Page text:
Seven of the eight months since the new £20 note came out have been spent with coronavirus restrictions in place – but what does that mean if you still have unspent paper ones? We explain exactly how long you have left to use them.
On February 20, 2020, the Bank of England released a new, polymer, £20 note – to replace the existing paper ones.
In the eight months since then, it’s fair to say things have been a little unsettled – with lockdown seeing shops close, an accelerating move to contactless payments, and a rise in online shopping just a few of the consequences for the global coronavirus pandemic on the UK.
But if all that means you’ve not quite got round to spending any old, paper, £20 notes – there is some good news. The Bank of England has said that unspent, paper, £20 notes are still legal tender. “Don’t worry, you can still use the paper £20 note for now,” the Bank of England’s site reads.
The better news is there’s no rush to spend them – with the Bank also promising 6-months notice before they are withdrawn.
That means – at the time of writing – you have until at least April 2021 to spend them in shops.
Even after then, you can still exchange them for new £20 notes.
With the expiry of the paper £5 and £10 notes, a string of banks and the Post Office gave people extra time to pay paper notes into their accounts – even when they stopped being legal tender.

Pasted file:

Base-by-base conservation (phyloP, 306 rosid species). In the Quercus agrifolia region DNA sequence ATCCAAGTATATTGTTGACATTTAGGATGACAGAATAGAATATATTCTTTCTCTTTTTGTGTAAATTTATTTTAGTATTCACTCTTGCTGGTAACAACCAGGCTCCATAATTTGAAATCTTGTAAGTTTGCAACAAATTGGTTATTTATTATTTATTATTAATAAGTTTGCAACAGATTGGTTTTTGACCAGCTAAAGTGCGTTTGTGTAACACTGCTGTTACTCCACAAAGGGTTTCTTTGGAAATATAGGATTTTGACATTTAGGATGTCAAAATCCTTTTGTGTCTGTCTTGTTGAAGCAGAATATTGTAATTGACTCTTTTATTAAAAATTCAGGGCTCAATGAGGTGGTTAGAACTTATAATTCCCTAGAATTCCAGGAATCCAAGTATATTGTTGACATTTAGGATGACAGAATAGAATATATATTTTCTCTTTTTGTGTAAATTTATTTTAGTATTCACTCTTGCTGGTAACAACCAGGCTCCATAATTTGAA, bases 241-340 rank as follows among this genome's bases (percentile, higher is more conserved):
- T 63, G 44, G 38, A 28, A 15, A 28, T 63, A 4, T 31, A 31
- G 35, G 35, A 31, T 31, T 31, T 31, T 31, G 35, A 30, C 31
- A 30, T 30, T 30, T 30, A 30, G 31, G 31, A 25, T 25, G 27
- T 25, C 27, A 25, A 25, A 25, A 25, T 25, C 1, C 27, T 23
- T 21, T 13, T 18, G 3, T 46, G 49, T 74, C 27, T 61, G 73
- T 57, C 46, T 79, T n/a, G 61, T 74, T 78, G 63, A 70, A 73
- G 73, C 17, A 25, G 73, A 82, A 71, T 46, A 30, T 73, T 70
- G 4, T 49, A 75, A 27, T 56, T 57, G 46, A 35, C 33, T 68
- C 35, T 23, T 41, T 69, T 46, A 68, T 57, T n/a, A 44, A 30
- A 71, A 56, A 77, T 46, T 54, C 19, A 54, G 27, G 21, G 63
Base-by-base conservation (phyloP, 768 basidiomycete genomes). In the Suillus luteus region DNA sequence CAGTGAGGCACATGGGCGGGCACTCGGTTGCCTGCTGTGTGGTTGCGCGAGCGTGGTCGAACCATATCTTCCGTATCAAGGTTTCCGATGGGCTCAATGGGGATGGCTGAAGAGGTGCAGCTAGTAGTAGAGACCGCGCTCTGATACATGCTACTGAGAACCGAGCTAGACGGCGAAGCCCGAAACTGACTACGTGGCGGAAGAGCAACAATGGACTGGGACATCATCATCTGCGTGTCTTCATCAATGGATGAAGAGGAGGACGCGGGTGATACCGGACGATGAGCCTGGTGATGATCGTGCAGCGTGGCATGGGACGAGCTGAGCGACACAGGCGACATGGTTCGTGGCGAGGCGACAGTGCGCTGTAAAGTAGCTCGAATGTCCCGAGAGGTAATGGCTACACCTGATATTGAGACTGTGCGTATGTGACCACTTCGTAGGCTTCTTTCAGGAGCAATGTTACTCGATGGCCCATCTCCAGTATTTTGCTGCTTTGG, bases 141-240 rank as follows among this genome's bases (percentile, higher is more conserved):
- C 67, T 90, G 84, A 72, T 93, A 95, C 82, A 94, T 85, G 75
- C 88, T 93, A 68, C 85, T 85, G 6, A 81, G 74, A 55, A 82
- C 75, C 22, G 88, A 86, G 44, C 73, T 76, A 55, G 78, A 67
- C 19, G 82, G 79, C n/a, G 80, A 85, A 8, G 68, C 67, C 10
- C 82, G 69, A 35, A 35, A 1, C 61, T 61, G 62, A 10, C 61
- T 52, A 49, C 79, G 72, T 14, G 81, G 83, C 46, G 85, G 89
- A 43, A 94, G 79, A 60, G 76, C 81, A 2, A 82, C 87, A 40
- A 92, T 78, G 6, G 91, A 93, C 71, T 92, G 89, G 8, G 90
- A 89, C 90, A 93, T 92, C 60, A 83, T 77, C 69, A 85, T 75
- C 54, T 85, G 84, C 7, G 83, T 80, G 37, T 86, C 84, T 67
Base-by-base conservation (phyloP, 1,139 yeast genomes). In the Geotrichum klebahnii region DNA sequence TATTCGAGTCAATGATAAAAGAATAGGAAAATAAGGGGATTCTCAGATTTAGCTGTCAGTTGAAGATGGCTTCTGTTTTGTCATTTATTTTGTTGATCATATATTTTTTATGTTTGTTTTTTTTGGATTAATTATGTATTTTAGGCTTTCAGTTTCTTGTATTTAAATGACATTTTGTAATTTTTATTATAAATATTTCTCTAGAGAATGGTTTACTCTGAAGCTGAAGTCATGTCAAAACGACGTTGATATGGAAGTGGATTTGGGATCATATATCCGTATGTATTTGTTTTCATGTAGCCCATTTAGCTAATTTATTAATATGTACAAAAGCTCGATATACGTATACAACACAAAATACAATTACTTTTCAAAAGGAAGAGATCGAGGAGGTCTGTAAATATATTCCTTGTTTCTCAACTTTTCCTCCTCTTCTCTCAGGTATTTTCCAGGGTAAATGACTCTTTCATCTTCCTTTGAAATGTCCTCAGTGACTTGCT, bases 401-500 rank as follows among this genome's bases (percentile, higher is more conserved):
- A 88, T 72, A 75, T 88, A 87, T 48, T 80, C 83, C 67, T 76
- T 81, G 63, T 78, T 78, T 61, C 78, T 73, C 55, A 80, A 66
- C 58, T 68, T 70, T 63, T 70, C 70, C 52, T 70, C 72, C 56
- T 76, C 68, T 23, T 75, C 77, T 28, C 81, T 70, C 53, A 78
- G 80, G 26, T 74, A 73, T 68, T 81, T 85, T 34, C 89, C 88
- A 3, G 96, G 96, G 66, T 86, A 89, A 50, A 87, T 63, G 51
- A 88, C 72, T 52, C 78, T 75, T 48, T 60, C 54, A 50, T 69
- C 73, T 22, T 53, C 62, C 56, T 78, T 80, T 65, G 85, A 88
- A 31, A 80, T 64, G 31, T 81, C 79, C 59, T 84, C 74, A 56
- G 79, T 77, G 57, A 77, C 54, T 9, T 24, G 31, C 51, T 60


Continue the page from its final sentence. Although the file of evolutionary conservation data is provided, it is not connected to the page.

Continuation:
And there’s one way to guarantee to get your old £20 note swapped – head to the Bank of England itself.
As we transition to our new relationship we ALL need to take action to prepare.
There are guaranteed changes that will require both businesses and individuals to plan ahead – regardless of the outcome of negotiations with the EU.
That phrase “I promise to pay the bearer on demand” is something that doesn’t have a time limit on it, the Bank told Mirror Money.
The Bank of England’s head office in London’s note exchange desk lets anyone with an out of date note swap it for a current one – meaning anyone with an old note can head there and swap their paper tenners.
In fact, even if a note’s ripped, smashed, or otherwise vandalized, as long as there’s enough left to identify what it was, they will swap it for a new one.
To exchange your banknotes in person you can take them to the following address:
Bank of England